Any decisions made by the OCC with respect to issuing a charter for fintech companies are likely being closely monitored by state regulators. In May 2017, the New York Department of Financial Services challenged Noreika's plan to grant national charters to nonbank fintech companies, claiming that granting national charters to nonbank fintech companies exceeded the agency's authority under the National Banking Act. In addition, in April 2017 the Conference of State Bank Supervisors brought a similar suit in federal court. Therefore, Otting is likely taking into consideration the possibility of litigation if a decision is made to offer national charters to fintech companies, and an affirmative decision would likely have an implementation delay unless the OCC and the various state regulators can come to a mutual agreement regarding national charters.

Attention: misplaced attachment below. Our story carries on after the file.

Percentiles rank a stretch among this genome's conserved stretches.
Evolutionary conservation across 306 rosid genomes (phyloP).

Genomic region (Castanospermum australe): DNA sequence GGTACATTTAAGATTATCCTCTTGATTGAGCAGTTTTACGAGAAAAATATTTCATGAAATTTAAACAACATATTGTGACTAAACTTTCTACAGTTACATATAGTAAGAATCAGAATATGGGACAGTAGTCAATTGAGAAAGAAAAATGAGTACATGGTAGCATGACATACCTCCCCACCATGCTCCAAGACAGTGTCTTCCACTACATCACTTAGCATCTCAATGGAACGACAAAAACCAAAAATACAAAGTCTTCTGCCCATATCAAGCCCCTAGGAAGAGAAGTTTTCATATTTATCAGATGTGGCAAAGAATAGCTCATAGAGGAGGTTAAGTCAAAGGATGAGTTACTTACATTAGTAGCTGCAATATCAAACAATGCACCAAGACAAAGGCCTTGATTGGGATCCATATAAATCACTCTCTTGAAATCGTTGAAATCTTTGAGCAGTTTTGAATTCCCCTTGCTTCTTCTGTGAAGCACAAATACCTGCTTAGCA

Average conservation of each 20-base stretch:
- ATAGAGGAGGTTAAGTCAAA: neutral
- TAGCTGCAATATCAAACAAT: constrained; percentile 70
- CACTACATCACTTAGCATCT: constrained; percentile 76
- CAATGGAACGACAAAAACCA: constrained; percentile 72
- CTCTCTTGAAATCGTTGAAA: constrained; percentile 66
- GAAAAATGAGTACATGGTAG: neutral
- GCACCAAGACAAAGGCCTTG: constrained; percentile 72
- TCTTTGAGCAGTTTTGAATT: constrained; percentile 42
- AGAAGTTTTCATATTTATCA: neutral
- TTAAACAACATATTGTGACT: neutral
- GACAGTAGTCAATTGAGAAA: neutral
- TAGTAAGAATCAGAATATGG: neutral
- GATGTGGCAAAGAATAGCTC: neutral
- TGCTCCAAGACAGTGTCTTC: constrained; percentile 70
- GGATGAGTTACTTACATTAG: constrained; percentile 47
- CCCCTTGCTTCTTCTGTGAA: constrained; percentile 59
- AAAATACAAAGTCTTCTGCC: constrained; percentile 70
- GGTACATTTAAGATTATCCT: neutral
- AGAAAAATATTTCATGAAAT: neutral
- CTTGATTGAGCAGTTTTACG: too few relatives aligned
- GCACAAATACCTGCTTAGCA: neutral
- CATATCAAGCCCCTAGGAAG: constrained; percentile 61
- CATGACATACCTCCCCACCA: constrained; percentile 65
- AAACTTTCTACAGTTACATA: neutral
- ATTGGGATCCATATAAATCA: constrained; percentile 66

As articulated by Otting, the OCC's agenda for the next few months seems promising for the industry and would appear to provide regulatory relief to banks in many areas not addressed in the deregulation legislation that recently passed the U.S. Senate and is currently being considered by the U.S. House of Representatives. Otting, as a former bank executive, understands the compliance burdens posed by the laws and regulations mentioned above, and national banks should expect that, under his leadership, the OCC will pursue regulatory reform that will ease compliance burdens and allow for expanded growth and business opportunities, especially for community banks.